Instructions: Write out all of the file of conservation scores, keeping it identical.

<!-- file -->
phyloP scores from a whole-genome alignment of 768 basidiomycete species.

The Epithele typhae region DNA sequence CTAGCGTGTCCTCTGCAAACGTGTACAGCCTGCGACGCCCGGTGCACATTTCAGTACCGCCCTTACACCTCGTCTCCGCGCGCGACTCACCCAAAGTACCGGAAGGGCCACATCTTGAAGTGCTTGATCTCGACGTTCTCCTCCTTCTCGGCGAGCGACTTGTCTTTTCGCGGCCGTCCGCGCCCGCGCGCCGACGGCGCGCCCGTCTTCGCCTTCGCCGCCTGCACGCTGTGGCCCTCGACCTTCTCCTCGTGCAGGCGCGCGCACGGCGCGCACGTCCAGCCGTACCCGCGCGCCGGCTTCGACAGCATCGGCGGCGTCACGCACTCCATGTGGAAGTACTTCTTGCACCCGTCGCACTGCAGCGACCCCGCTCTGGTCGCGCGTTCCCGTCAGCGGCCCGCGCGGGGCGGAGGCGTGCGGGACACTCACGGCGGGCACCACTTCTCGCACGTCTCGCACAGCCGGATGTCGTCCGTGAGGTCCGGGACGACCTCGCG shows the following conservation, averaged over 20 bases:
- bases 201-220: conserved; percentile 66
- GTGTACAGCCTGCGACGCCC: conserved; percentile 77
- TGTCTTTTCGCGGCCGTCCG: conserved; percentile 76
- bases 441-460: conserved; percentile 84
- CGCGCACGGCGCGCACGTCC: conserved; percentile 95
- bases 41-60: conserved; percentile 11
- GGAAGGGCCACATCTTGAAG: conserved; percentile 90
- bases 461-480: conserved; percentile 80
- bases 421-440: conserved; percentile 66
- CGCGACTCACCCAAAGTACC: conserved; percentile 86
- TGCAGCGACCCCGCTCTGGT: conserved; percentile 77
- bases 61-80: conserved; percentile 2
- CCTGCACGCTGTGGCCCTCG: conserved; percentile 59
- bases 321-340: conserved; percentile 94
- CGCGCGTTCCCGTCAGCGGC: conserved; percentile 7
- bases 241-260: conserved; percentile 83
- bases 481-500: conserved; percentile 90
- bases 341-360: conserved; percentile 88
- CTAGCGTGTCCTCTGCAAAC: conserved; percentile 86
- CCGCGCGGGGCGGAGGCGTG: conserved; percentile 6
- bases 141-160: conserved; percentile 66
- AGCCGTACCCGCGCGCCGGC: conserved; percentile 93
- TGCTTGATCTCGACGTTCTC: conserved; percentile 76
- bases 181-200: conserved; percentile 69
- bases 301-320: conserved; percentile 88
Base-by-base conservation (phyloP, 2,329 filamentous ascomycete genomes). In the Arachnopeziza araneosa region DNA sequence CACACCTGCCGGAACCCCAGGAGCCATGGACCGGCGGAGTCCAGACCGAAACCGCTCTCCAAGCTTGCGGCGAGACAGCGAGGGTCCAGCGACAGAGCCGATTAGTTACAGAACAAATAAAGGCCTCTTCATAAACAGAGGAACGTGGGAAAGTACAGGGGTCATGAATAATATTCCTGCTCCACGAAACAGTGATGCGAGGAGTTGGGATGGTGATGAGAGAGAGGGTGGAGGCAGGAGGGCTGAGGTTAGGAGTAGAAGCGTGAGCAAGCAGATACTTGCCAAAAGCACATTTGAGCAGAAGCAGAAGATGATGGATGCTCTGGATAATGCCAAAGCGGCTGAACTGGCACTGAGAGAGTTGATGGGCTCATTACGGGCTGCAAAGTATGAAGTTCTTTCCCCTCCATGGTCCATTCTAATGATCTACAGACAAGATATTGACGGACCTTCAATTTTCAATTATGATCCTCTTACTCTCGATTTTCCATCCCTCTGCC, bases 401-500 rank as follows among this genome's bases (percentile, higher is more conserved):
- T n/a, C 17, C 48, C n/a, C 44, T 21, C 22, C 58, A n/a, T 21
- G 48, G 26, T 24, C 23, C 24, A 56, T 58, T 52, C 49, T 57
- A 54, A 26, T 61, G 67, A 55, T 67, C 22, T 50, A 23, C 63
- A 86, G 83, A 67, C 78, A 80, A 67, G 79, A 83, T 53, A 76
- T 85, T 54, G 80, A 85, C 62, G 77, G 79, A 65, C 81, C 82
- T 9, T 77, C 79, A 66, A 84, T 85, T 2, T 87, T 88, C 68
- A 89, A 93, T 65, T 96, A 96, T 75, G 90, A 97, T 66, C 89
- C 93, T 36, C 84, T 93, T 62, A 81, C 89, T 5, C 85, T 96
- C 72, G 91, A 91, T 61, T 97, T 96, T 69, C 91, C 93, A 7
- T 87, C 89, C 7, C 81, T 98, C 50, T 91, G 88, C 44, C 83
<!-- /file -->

phyloP scores from a whole-genome alignment of 768 basidiomycete species.

The Epithele typhae region DNA sequence CTAGCGTGTCCTCTGCAAACGTGTACAGCCTGCGACGCCCGGTGCACATTTCAGTACCGCCCTTACACCTCGTCTCCGCGCGCGACTCACCCAAAGTACCGGAAGGGCCACATCTTGAAGTGCTTGATCTCGACGTTCTCCTCCTTCTCGGCGAGCGACTTGTCTTTTCGCGGCCGTCCGCGCCCGCGCGCCGACGGCGCGCCCGTCTTCGCCTTCGCCGCCTGCACGCTGTGGCCCTCGACCTTCTCCTCGTGCAGGCGCGCGCACGGCGCGCACGTCCAGCCGTACCCGCGCGCCGGCTTCGACAGCATCGGCGGCGTCACGCACTCCATGTGGAAGTACTTCTTGCACCCGTCGCACTGCAGCGACCCCGCTCTGGTCGCGCGTTCCCGTCAGCGGCCCGCGCGGGGCGGAGGCGTGCGGGACACTCACGGCGGGCACCACTTCTCGCACGTCTCGCACAGCCGGATGTCGTCCGTGAGGTCCGGGACGACCTCGCG shows the following conservation, averaged over 20 bases:
- bases 201-220: conserved; percentile 66
- GTGTACAGCCTGCGACGCCC: conserved; percentile 77
- TGTCTTTTCGCGGCCGTCCG: conserved; percentile 76
- bases 441-460: conserved; percentile 84
- CGCGCACGGCGCGCACGTCC: conserved; percentile 95
- bases 41-60: conserved; percentile 11
- GGAAGGGCCACATCTTGAAG: conserved; percentile 90
- bases 461-480: conserved; percentile 80
- bases 421-440: conserved; percentile 66
- CGCGACTCACCCAAAGTACC: conserved; percentile 86
- TGCAGCGACCCCGCTCTGGT: conserved; percentile 77
- bases 61-80: conserved; percentile 2
- CCTGCACGCTGTGGCCCTCG: conserved; percentile 59
- bases 321-340: conserved; percentile 94
- CGCGCGTTCCCGTCAGCGGC: conserved; percentile 7
- bases 241-260: conserved; percentile 83
- bases 481-500: conserved; percentile 90
- bases 341-360: conserved; percentile 88
- CTAGCGTGTCCTCTGCAAAC: conserved; percentile 86
- CCGCGCGGGGCGGAGGCGTG: conserved; percentile 6
- bases 141-160: conserved; percentile 66
- AGCCGTACCCGCGCGCCGGC: conserved; percentile 93
- TGCTTGATCTCGACGTTCTC: conserved; percentile 76
- bases 181-200: conserved; percentile 69
- bases 301-320: conserved; percentile 88
Base-by-base conservation (phyloP, 2,329 filamentous ascomycete genomes). In the Arachnopeziza araneosa region DNA sequence CACACCTGCCGGAACCCCAGGAGCCATGGACCGGCGGAGTCCAGACCGAAACCGCTCTCCAAGCTTGCGGCGAGACAGCGAGGGTCCAGCGACAGAGCCGATTAGTTACAGAACAAATAAAGGCCTCTTCATAAACAGAGGAACGTGGGAAAGTACAGGGGTCATGAATAATATTCCTGCTCCACGAAACAGTGATGCGAGGAGTTGGGATGGTGATGAGAGAGAGGGTGGAGGCAGGAGGGCTGAGGTTAGGAGTAGAAGCGTGAGCAAGCAGATACTTGCCAAAAGCACATTTGAGCAGAAGCAGAAGATGATGGATGCTCTGGATAATGCCAAAGCGGCTGAACTGGCACTGAGAGAGTTGATGGGCTCATTACGGGCTGCAAAGTATGAAGTTCTTTCCCCTCCATGGTCCATTCTAATGATCTACAGACAAGATATTGACGGACCTTCAATTTTCAATTATGATCCTCTTACTCTCGATTTTCCATCCCTCTGCC, bases 401-500 rank as follows among this genome's bases (percentile, higher is more conserved):
- T n/a, C 17, C 48, C n/a, C 44, T 21, C 22, C 58, A n/a, T 21
- G 48, G 26, T 24, C 23, C 24, A 56, T 58, T 52, C 49, T 57
- A 54, A 26, T 61, G 67, A 55, T 67, C 22, T 50, A 23, C 63
- A 86, G 83, A 67, C 78, A 80, A 67, G 79, A 83, T 53, A 76
- T 85, T 54, G 80, A 85, C 62, G 77, G 79, A 65, C 81, C 82
- T 9, T 77, C 79, A 66, A 84, T 85, T 2, T 87, T 88, C 68
- A 89, A 93, T 65, T 96, A 96, T 75, G 90, A 97, T 66, C 89
- C 93, T 36, C 84, T 93, T 62, A 81, C 89, T 5, C 85, T 96
- C 72, G 91, A 91, T 61, T 97, T 96, T 69, C 91, C 93, A 7
- T 87, C 89, C 7, C 81, T 98, C 50, T 91, G 88, C 44, C 83